A Family Guide to Guardianship in Kentucky: Questions and Answers

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You can go directly to a sub-section of this long document by clicking one of the topic headings below.

What is Guardianship?
When is a Guardian Needed?
Who Can Seek Guardianship?
What is the Procedure When the Person Needing a Guardian is a Minor (under age 18)?
What is the Procedure When the Person Needing a Guardian is an Adult?
What About a Power-of-Attorney (POA)?

What is a guardianship?
A Guardian is a person appointed by a court to manage the affairs of a child, an incompetent adult, or any one else who does not have the ability ("legal capacity") to manage their own affairs. A Conservator, appointed in the same way, is someone who manages only the financial affairs of such a person, who is called the "Ward".

When is a guardian needed?
A guardian may be needed when a person is unable to decide upon or take action needed to protect their health, safety, or well-being, The inability to look after their own interests may be due to the person's age or illness, or because they never had such ability in the first place. Merely spending one's money unwisely is normally not enough to require a guardian. When a person cannot understand the amount of their income or assets, or what their financial obligations are or how to meet them, the appointment of a guardian may be appropriate. However, the need for guardianship may be avoided by careful planning, including the use of a durable power-of attorney.

Who can seek guardianship?
Any adult can seek to have a guardian appointed for another person. Most often a guardianship is requested by a family member, but guardianship can be requested by any interested person.

What is the procedure when the person needing a guardian is a minor (under age 18)?
The person wishing to be appointed the child's guardian files a Petition and an Application with the district court in the county where the child lives, and the court, after a hearing at which the child's best interests are considered, appoints a guardian. If the child is 14 years of age or older, the child may nominate their guardian themselves.

What is the procedure when the person needing a guardian is an adult?
If the person needing a guardian is an adult, the state of Kentucky "prosecutes" the court action, and there is a jury trial, because putting an adult under guardianship involves the loss of civil rights, and seriously changes the adult's status under the law.

There are three steps:

  • First, a Petition is filed.
  • Then an Evaluation is done.
  • Finally, a Hearing is held.

The Petition is filed in the District Court of the county where the Respondent lives. The petition is filed on a form that can be obtained from the clerk of the court.

The County Attorney represents the state of Kentucky. If the Petitioner (the interested family member or other person) wishes to be represented at the hearing, they must have a separate attorney. During the court proceeding, the person for whom a guardian is sought is referred to as the "Respondent". The Respondent must be represented by an attorney. If they do not have an attorney, one will be appointed for them. If the Respondent has the ability to pay for the appointed attorney, they will be billed for the services. If not, the county will pay for the attorney. If the judge decides that the petition was filed without good reason, the person filing the petition can be forced to pay the Respondent’s attorney’s fees.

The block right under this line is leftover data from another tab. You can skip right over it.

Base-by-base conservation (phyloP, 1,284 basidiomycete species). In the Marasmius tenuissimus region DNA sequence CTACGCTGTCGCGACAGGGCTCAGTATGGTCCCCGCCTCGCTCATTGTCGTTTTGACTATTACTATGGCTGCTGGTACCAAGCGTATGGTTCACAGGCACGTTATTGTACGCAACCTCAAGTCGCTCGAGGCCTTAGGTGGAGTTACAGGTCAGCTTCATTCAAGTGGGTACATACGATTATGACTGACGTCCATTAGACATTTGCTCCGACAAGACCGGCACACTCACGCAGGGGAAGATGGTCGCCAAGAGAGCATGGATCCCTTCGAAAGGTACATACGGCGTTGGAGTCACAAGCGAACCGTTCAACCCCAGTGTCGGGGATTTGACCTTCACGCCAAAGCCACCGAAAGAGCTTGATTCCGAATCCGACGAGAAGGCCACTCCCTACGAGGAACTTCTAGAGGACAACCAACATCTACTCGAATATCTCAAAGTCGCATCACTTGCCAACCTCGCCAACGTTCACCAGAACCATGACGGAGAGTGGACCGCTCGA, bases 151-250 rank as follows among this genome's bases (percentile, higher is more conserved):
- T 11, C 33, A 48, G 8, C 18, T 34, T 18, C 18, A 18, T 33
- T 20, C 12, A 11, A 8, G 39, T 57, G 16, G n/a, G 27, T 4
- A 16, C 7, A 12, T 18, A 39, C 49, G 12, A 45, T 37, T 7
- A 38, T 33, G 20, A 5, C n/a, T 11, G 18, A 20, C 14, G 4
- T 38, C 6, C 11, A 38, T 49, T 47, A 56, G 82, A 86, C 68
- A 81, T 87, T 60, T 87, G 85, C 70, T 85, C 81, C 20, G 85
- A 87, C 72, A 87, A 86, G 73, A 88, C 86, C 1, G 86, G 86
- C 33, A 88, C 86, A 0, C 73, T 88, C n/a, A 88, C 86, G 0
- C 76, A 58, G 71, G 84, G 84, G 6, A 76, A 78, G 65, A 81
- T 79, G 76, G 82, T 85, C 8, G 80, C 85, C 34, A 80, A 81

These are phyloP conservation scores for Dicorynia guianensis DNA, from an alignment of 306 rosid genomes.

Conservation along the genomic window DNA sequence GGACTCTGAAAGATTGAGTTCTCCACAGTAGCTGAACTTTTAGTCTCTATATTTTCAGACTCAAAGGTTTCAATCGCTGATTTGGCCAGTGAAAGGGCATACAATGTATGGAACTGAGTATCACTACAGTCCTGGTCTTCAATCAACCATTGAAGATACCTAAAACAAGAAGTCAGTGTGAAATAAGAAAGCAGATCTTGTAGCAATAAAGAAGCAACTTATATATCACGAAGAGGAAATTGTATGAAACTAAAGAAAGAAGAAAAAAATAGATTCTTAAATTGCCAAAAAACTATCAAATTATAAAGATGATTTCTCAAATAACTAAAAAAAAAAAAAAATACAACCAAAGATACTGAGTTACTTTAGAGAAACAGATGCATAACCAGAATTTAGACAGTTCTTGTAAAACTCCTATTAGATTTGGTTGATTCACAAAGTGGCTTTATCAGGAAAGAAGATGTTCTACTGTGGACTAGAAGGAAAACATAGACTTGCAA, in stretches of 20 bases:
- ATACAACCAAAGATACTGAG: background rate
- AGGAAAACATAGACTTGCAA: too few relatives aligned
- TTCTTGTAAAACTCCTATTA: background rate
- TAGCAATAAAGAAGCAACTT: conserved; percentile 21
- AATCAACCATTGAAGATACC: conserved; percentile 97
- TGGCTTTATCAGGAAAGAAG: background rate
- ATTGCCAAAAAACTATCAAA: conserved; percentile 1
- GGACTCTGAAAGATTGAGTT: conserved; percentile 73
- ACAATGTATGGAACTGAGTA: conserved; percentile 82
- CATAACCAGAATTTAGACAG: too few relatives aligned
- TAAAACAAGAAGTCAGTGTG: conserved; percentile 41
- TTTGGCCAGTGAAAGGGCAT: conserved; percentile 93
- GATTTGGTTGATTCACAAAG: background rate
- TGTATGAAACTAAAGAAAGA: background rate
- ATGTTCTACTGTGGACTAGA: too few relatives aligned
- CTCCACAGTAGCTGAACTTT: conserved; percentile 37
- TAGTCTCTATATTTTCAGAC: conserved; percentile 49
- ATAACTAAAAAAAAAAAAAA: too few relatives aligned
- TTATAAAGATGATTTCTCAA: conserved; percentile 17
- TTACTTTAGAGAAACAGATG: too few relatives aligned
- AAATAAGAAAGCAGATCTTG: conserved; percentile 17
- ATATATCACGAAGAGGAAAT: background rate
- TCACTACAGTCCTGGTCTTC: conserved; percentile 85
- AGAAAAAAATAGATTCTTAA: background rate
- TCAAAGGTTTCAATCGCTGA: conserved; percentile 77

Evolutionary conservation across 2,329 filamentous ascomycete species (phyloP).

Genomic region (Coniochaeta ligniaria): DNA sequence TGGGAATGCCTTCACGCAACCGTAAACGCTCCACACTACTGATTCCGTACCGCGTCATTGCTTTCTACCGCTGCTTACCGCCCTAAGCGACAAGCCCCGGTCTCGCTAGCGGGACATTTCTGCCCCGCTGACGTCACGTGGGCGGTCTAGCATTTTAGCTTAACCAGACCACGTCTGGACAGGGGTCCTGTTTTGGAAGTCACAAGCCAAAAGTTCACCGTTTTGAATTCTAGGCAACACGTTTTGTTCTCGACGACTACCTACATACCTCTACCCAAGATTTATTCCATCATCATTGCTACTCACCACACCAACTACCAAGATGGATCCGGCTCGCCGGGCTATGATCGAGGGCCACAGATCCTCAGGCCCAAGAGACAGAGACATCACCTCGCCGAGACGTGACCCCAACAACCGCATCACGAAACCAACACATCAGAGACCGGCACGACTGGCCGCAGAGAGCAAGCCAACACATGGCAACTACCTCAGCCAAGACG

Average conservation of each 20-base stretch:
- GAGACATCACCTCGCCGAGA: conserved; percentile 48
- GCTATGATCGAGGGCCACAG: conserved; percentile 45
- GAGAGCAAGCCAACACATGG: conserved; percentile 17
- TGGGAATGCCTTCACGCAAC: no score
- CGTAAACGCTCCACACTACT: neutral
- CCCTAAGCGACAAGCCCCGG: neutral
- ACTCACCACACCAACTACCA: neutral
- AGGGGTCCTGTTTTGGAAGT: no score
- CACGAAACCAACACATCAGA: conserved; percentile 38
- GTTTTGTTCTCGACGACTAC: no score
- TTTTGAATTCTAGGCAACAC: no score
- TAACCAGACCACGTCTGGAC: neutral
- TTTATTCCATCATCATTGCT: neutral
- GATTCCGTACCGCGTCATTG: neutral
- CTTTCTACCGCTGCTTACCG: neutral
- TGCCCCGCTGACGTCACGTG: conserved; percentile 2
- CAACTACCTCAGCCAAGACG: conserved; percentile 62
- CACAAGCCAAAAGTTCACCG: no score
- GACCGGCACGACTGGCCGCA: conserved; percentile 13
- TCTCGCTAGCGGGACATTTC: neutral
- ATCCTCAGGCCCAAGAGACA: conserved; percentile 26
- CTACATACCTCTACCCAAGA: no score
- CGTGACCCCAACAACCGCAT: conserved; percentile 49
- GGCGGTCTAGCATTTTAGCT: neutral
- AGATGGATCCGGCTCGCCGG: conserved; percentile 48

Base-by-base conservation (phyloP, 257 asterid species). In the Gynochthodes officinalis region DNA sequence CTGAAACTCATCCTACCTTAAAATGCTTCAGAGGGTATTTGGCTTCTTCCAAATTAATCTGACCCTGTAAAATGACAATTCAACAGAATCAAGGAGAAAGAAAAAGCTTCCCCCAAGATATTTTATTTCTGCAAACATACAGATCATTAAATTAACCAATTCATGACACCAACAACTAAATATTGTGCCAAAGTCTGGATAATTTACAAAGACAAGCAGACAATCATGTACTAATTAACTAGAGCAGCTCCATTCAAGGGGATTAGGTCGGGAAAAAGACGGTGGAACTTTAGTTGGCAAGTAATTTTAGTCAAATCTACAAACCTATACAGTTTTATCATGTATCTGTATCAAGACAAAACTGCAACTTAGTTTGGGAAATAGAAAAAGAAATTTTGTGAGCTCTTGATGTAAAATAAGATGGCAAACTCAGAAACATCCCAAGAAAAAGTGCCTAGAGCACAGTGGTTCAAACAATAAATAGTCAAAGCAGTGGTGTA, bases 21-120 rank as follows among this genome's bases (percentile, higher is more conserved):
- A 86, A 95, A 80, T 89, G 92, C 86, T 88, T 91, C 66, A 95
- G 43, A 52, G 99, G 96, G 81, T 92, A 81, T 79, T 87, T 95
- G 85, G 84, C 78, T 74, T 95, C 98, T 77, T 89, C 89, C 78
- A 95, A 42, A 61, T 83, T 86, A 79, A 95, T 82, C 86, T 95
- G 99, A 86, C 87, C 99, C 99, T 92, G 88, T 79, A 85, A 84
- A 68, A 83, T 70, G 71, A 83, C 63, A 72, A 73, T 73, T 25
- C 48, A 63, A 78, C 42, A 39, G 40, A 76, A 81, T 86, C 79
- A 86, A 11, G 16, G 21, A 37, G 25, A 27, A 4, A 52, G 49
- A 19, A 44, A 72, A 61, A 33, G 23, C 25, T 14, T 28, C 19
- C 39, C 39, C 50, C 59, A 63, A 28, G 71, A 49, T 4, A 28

The next step is the selection of a three-member team composed of a physician, psychologist and social worker to examine the Respondent. The team evaluates the Respondent’s condition and reports to the court. The assistance of the Petitioner may be required to co-ordinate the selection of the team and to schedule the evaluations. The report of the interdisciplinary team must be final before a hearing can be held.

A Hearing before a judge and jury must be held before a guardian can be appointed. The jury decides by clear and convincing evidence if a guardian should be appointed for the Respondent. The judge then selects the Guardian and sets the limits on the Guardian’s power. In selecting a person to serve as guardian, the court will consider the relationship between the person and the Respondent, the person’s business and financial ability, education, and ability to meet the demands of the job. The judge will seek to select the best-qualified person to serve.

The guardian must file periodic reports with the court detailing all actions taken as Guardian. The Guardian can be held personally responsible for the actions they take as Guardian.

What about a power-of-attorney (POA)?
A valid durable POA may prevent the necessity of seeking guardianship. "Durable" means that the document remains effective even if the person granting the Power of Attorney becomes incompetent. There must be language clearly stating that the POA is durable; without such language, a POA becomes ineffective at the exact time most people are needing it most -- when they cannot manage things themselves.

For a Power of Attorney document to be effective, the person granting it must be competent when signing it.

Guardianship can and sometimes must be sought despite the existence of a valid POA, if the POA does not cover areas that need assistance. Some POA documents nominate a person to serve as guardian should one be needed. While this nomination would not be binding on a court, it gives the court guidance as to the Respondent’s wishes.



Reviewed August 2009